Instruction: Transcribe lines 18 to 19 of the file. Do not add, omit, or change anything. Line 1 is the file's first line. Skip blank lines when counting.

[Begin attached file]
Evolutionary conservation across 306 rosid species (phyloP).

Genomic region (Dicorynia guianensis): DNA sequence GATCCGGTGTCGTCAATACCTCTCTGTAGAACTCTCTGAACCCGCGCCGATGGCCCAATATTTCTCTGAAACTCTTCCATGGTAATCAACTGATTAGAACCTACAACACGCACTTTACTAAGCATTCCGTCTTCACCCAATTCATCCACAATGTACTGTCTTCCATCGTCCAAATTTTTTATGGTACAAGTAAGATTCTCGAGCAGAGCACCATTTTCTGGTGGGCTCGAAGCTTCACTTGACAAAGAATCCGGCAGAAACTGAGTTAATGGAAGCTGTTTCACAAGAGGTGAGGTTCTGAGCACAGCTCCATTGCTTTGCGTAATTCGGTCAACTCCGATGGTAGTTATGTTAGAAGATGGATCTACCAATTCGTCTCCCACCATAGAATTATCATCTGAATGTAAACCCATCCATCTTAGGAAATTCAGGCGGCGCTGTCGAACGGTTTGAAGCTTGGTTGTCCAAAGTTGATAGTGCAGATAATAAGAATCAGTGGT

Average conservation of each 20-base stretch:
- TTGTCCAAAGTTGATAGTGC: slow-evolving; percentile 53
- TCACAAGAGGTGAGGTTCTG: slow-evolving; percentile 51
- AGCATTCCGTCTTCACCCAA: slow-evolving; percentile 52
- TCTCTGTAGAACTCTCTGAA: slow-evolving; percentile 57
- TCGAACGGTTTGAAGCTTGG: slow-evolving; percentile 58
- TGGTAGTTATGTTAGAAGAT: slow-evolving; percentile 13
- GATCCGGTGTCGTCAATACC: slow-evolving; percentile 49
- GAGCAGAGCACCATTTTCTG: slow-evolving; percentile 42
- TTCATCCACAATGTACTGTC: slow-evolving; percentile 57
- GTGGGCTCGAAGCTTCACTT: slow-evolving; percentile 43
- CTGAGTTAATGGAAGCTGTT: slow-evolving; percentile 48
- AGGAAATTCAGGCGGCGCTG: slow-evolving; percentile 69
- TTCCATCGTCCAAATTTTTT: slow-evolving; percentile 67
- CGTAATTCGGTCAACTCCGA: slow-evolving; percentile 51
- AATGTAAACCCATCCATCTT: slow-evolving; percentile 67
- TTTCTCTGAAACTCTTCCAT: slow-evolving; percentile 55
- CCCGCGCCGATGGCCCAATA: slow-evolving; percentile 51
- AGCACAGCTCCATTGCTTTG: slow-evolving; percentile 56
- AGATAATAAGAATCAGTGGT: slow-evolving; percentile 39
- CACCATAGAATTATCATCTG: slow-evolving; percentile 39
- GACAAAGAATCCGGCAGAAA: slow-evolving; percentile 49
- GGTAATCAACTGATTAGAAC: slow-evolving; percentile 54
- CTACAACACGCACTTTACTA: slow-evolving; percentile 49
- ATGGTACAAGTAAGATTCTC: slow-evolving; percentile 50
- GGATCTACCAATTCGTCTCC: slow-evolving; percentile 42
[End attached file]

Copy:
- AATGTAAACCCATCCATCTT: slow-evolving; percentile 67
- TTTCTCTGAAACTCTTCCAT: slow-evolving; percentile 55